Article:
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Video Details
The Invisible Posterior Composite Restoration Pt 1

Description:
Posterior teeth in need of treatment can be restored conservatively and esthetically while bringing back some of the lost strength with current bonding materials. Step by step description on how to achieve the desired results.

Date Added:
8/6/2007

Author(s):

Sergio Rubinstein, DDS Sergio Rubinstein, DDS
Dr. Sergio Rubinstein received his dental degree from the Universidad Tecnologica de Mexico in 1980. He went on to complete a specialty program in Periodontal-Prosth...
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Online Videos / Restorative / Composite Resin / The Invisible Posterior Composite Restoration Pt 1




Questions & Comments
Sergio Rubinstein - (4/4/2011 5:58 PM)

In response to James Hasting: Currently all composites exhibit some degree of shrinkage. When restoring a posterior tooth because of the C-factor, the larger the shrinkage of the utilized composite, the larger the volume of material to be polimerized and the more surface the composite is in contact with at the time of polymerization, we increase: the likelihood of increased sensitivivity and enamel fracture. Below is the reference:
Suh BI, Feng L, Wang Y, Cripe C, Cicione F, de Rjik W. The effect of the Pulse-Delay Cure Technique on Residual Strain in composites.
Comp Cont Ed. Spec 155 1999; 20:4-12.
The physical and optical properties of the materials we use today are excellent. More important than the dentin shade(which routinely I use A1, A2, or B2/P60 fro 3M) is more important the enamel shades: I like Gradia posterior(GC), Venus T1,T2 from Heraeus or Miris 2 from Coltene.
Sergio Rubinstein

Sergio Rubinstein - (4/4/2011 5:56 PM)

In response to James Hasting: Currently all composites exhibit some degree of shrinkage. When restoring a posterior tooth because of the C-factor, the larger the shrinkage of the utilized composite, the larger the volume of material to be polimerized and the more surface the composite is in contact with at the time of polymerization, we increase: the likelihood of increased sensitivivity and enamel fracture. Below is the reference:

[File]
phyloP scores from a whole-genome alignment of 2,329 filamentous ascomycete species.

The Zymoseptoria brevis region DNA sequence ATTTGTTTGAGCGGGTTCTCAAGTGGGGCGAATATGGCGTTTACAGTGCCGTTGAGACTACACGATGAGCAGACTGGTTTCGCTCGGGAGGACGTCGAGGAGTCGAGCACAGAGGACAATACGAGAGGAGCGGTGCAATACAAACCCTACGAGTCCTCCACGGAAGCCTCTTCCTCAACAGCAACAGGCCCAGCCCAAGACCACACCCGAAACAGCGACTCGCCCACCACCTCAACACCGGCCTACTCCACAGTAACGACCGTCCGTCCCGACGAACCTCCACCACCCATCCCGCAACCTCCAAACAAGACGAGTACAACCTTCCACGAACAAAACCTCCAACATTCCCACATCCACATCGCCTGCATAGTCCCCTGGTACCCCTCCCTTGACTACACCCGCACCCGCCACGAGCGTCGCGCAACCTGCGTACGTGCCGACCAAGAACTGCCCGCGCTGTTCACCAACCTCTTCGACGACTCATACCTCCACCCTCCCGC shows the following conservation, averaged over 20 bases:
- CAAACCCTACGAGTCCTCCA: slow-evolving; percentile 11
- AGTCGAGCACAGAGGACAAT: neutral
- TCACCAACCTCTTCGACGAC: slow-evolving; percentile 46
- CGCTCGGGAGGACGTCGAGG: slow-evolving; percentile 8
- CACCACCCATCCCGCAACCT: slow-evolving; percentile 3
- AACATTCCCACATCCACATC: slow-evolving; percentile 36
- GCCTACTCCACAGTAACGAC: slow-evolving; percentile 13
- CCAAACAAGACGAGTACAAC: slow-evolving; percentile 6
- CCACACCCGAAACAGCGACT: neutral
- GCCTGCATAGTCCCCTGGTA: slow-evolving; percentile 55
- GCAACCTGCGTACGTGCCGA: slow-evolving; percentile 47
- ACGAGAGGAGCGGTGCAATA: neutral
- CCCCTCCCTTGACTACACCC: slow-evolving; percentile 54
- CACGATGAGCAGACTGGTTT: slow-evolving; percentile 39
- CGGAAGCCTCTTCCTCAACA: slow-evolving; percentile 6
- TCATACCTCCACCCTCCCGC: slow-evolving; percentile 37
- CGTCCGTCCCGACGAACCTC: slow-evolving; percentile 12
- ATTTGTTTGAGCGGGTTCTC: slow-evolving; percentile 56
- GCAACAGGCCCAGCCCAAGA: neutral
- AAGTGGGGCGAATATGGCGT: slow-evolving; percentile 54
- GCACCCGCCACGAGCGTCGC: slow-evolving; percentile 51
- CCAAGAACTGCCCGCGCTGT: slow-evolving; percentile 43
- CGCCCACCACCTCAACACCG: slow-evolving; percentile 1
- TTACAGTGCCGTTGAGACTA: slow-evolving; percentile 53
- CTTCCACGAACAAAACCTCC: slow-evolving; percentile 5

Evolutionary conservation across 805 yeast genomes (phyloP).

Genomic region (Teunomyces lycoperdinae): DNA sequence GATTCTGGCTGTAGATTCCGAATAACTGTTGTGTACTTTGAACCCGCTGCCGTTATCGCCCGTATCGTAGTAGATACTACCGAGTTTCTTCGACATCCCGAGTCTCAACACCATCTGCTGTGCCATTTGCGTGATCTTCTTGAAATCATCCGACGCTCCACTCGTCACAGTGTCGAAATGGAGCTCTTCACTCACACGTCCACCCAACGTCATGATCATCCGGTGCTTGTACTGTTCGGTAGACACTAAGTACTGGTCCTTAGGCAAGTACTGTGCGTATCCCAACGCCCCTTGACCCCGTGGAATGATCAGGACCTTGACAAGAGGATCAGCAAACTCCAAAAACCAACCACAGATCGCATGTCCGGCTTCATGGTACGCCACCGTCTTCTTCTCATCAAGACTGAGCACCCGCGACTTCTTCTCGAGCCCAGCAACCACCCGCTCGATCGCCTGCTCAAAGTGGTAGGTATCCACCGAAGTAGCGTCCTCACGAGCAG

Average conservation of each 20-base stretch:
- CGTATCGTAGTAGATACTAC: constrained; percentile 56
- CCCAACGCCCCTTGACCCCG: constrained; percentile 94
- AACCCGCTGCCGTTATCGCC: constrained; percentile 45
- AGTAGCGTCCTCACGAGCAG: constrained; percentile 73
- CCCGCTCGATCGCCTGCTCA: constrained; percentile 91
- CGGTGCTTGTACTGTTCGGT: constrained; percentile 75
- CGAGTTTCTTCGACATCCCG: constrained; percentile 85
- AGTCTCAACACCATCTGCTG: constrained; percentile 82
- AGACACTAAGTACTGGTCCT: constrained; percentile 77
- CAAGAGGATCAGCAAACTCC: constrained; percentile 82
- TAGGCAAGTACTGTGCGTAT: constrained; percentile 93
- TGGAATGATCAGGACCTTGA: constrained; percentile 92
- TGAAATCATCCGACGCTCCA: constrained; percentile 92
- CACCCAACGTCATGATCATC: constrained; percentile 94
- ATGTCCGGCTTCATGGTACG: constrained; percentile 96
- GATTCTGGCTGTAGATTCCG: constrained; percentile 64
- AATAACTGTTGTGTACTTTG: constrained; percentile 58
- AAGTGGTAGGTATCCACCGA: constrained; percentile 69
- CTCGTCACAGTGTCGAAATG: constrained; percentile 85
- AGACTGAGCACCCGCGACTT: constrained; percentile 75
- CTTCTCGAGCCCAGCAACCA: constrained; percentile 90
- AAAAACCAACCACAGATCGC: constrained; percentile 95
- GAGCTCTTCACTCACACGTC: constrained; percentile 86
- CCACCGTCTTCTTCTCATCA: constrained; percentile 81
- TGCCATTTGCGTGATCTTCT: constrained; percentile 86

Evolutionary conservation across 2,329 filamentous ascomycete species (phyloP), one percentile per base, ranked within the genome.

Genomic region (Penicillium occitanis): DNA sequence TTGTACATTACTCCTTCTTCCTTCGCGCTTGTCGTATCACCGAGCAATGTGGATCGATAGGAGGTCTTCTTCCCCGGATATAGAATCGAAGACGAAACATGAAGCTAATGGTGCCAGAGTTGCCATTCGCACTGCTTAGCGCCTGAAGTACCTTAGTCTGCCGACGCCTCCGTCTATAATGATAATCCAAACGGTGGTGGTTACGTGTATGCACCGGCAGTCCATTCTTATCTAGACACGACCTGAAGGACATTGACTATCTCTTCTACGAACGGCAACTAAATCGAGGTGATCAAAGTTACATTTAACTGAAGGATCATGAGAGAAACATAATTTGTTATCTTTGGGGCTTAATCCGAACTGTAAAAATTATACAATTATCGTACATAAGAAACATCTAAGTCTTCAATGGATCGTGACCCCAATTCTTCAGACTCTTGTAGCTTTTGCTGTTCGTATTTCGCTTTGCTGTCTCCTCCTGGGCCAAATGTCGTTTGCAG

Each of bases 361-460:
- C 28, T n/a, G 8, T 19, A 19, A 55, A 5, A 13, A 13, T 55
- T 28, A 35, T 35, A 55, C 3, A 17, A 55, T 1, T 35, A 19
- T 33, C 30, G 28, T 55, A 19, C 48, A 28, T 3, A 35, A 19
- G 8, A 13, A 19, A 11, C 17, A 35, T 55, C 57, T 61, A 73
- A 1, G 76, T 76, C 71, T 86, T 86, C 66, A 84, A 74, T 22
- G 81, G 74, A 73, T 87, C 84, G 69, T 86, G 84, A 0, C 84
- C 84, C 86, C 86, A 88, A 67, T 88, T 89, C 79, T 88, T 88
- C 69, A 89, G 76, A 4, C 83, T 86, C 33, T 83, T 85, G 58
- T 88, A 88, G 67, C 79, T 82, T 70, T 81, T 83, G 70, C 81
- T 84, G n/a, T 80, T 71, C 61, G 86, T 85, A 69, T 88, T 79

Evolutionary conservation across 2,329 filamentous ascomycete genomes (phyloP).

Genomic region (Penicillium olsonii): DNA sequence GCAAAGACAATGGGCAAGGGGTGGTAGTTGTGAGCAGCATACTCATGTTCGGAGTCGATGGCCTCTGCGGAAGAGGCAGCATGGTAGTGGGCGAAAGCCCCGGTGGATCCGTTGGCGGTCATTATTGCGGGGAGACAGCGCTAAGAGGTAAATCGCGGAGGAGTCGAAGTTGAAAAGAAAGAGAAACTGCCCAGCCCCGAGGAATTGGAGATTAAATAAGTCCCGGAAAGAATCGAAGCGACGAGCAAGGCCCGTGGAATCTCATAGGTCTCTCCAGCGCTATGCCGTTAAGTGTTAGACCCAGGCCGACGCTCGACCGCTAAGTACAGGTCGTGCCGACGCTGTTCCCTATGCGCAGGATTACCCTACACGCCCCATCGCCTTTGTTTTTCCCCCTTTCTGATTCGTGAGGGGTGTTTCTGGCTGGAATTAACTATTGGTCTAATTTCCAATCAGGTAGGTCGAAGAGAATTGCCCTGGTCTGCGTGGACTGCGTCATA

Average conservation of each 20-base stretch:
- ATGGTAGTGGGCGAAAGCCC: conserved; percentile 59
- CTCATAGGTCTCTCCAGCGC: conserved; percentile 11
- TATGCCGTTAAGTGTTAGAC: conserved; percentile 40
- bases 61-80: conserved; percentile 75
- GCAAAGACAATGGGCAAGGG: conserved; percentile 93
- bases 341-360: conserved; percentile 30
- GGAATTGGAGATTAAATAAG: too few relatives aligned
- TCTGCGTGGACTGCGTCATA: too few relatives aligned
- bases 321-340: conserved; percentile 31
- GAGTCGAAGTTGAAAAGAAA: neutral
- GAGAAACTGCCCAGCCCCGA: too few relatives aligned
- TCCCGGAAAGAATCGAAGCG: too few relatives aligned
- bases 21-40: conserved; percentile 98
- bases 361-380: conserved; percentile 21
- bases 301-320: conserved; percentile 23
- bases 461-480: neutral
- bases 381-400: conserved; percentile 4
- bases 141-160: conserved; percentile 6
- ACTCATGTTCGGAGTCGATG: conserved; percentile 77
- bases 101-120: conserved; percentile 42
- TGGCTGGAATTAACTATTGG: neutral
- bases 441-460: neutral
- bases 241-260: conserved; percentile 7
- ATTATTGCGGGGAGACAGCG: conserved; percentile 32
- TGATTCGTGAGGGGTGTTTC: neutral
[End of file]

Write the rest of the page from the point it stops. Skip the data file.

Suh BI, Feng L, Wang Y, Cripe C, Cicione F, de Rjik W. The effect of the Pulse-Delay Cure Technique on Residual Strain in composites.
Comp Cont Ed. Spec 155 1999; 20:4-12.
The physical and optical properties of the materials we use today are excellent. More important than the dentin shade(which routinely I use A1, A2, or B2/P60 fro 3M) is more important the enamel shades: I like Gradia posterior(GC), Venus T1,T2 from Heraeus or Miris 2 from Coltene.
Sergio Rubinstein

James Hastings - (3/27/2011 4:20 PM)

A nice presentation. Where is the science behind slow curing"? Do you intend to provide a video that includes images of the steps rather than an audio overview? Can you also tell
us the type of direct materials that you use for dentin layer, occlusal stain and enamel layer? Thank you!

Sergio Rubinstein - (3/30/2010 5:35 PM)

On the first case is actually arrested decay, this was verified after cleaning the decay with a round bur slow speed, checked with an explorer and diagnodent. The second case had a slight amount of residual composite. While it should have been eliminated, clinically no gaps were felt between the composite and the dentin.

eman morsy659 - (3/30/2010 11:44 AM)

please i want to know what is the yellow layer that in the floor of the cavity

Kevin Jones - (7/22/2008 8:35 PM)

Would like to see more "nuts and bolts" of how these restorations were placed and then finished/polished.

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